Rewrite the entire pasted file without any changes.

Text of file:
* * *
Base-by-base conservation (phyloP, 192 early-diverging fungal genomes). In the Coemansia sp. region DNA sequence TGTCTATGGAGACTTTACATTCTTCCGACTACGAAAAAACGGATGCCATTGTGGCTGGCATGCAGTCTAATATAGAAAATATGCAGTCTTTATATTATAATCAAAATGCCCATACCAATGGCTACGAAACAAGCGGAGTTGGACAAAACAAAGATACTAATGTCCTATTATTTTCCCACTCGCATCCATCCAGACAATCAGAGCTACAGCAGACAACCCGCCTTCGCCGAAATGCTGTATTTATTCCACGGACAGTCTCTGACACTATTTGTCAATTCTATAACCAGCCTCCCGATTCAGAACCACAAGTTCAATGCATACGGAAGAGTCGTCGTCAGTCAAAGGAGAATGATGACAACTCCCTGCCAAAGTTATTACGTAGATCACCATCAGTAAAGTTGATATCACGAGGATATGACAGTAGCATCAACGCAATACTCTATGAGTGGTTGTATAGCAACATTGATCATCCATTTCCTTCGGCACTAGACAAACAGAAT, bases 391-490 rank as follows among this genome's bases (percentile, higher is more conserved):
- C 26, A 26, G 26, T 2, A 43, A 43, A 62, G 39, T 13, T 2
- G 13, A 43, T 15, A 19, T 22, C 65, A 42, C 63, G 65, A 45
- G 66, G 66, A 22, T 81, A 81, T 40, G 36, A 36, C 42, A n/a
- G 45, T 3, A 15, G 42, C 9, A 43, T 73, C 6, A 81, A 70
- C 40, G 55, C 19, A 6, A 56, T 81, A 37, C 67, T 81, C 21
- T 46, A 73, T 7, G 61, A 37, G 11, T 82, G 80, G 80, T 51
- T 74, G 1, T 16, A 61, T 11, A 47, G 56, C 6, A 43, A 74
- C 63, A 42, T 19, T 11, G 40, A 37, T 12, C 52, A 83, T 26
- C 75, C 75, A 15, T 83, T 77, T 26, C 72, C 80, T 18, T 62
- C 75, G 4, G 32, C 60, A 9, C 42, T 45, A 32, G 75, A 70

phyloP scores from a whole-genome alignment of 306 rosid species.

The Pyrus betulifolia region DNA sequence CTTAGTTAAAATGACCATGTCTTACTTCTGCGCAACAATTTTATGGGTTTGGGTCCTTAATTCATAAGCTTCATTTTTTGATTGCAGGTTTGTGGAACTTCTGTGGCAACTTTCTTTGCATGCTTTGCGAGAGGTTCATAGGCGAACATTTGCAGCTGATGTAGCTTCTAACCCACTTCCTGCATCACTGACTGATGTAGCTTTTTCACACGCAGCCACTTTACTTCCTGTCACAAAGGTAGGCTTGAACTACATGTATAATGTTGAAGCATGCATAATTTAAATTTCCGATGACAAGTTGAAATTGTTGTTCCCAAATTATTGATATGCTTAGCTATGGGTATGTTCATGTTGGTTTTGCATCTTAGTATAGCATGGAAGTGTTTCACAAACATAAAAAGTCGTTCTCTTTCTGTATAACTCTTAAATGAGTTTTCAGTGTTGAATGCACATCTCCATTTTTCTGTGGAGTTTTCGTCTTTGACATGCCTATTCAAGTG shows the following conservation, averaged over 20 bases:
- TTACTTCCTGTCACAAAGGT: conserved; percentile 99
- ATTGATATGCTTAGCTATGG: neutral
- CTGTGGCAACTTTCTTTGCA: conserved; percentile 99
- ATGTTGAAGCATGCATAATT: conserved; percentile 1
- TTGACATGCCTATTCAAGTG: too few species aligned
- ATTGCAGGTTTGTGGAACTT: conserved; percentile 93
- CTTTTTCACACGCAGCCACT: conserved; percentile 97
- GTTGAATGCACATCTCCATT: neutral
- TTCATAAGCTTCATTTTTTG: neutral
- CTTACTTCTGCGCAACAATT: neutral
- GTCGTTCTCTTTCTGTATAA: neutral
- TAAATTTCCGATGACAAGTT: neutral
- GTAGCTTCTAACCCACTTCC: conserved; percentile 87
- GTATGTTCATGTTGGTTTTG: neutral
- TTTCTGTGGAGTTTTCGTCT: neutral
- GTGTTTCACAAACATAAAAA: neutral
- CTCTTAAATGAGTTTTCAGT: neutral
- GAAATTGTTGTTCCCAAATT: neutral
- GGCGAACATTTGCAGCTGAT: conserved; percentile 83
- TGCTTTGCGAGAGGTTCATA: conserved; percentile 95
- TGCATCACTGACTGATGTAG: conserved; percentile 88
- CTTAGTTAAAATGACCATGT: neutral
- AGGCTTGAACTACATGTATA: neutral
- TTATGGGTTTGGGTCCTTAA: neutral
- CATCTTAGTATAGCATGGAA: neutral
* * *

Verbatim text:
Base-by-base conservation (phyloP, 192 early-diverging fungal genomes). In the Coemansia sp. region DNA sequence TGTCTATGGAGACTTTACATTCTTCCGACTACGAAAAAACGGATGCCATTGTGGCTGGCATGCAGTCTAATATAGAAAATATGCAGTCTTTATATTATAATCAAAATGCCCATACCAATGGCTACGAAACAAGCGGAGTTGGACAAAACAAAGATACTAATGTCCTATTATTTTCCCACTCGCATCCATCCAGACAATCAGAGCTACAGCAGACAACCCGCCTTCGCCGAAATGCTGTATTTATTCCACGGACAGTCTCTGACACTATTTGTCAATTCTATAACCAGCCTCCCGATTCAGAACCACAAGTTCAATGCATACGGAAGAGTCGTCGTCAGTCAAAGGAGAATGATGACAACTCCCTGCCAAAGTTATTACGTAGATCACCATCAGTAAAGTTGATATCACGAGGATATGACAGTAGCATCAACGCAATACTCTATGAGTGGTTGTATAGCAACATTGATCATCCATTTCCTTCGGCACTAGACAAACAGAAT, bases 391-490 rank as follows among this genome's bases (percentile, higher is more conserved):
- C 26, A 26, G 26, T 2, A 43, A 43, A 62, G 39, T 13, T 2
- G 13, A 43, T 15, A 19, T 22, C 65, A 42, C 63, G 65, A 45
- G 66, G 66, A 22, T 81, A 81, T 40, G 36, A 36, C 42, A n/a
- G 45, T 3, A 15, G 42, C 9, A 43, T 73, C 6, A 81, A 70
- C 40, G 55, C 19, A 6, A 56, T 81, A 37, C 67, T 81, C 21
- T 46, A 73, T 7, G 61, A 37, G 11, T 82, G 80, G 80, T 51
- T 74, G 1, T 16, A 61, T 11, A 47, G 56, C 6, A 43, A 74
- C 63, A 42, T 19, T 11, G 40, A 37, T 12, C 52, A 83, T 26
- C 75, C 75, A 15, T 83, T 77, T 26, C 72, C 80, T 18, T 62
- C 75, G 4, G 32, C 60, A 9, C 42, T 45, A 32, G 75, A 70

phyloP scores from a whole-genome alignment of 306 rosid species.

The Pyrus betulifolia region DNA sequence CTTAGTTAAAATGACCATGTCTTACTTCTGCGCAACAATTTTATGGGTTTGGGTCCTTAATTCATAAGCTTCATTTTTTGATTGCAGGTTTGTGGAACTTCTGTGGCAACTTTCTTTGCATGCTTTGCGAGAGGTTCATAGGCGAACATTTGCAGCTGATGTAGCTTCTAACCCACTTCCTGCATCACTGACTGATGTAGCTTTTTCACACGCAGCCACTTTACTTCCTGTCACAAAGGTAGGCTTGAACTACATGTATAATGTTGAAGCATGCATAATTTAAATTTCCGATGACAAGTTGAAATTGTTGTTCCCAAATTATTGATATGCTTAGCTATGGGTATGTTCATGTTGGTTTTGCATCTTAGTATAGCATGGAAGTGTTTCACAAACATAAAAAGTCGTTCTCTTTCTGTATAACTCTTAAATGAGTTTTCAGTGTTGAATGCACATCTCCATTTTTCTGTGGAGTTTTCGTCTTTGACATGCCTATTCAAGTG shows the following conservation, averaged over 20 bases:
- TTACTTCCTGTCACAAAGGT: conserved; percentile 99
- ATTGATATGCTTAGCTATGG: neutral
- CTGTGGCAACTTTCTTTGCA: conserved; percentile 99
- ATGTTGAAGCATGCATAATT: conserved; percentile 1
- TTGACATGCCTATTCAAGTG: too few species aligned
- ATTGCAGGTTTGTGGAACTT: conserved; percentile 93
- CTTTTTCACACGCAGCCACT: conserved; percentile 97
- GTTGAATGCACATCTCCATT: neutral
- TTCATAAGCTTCATTTTTTG: neutral
- CTTACTTCTGCGCAACAATT: neutral
- GTCGTTCTCTTTCTGTATAA: neutral
- TAAATTTCCGATGACAAGTT: neutral
- GTAGCTTCTAACCCACTTCC: conserved; percentile 87
- GTATGTTCATGTTGGTTTTG: neutral
- TTTCTGTGGAGTTTTCGTCT: neutral
- GTGTTTCACAAACATAAAAA: neutral
- CTCTTAAATGAGTTTTCAGT: neutral
- GAAATTGTTGTTCCCAAATT: neutral
- GGCGAACATTTGCAGCTGAT: conserved; percentile 83
- TGCTTTGCGAGAGGTTCATA: conserved; percentile 95
- TGCATCACTGACTGATGTAG: conserved; percentile 88
- CTTAGTTAAAATGACCATGT: neutral
- AGGCTTGAACTACATGTATA: neutral
- TTATGGGTTTGGGTCCTTAA: neutral
- CATCTTAGTATAGCATGGAA: neutral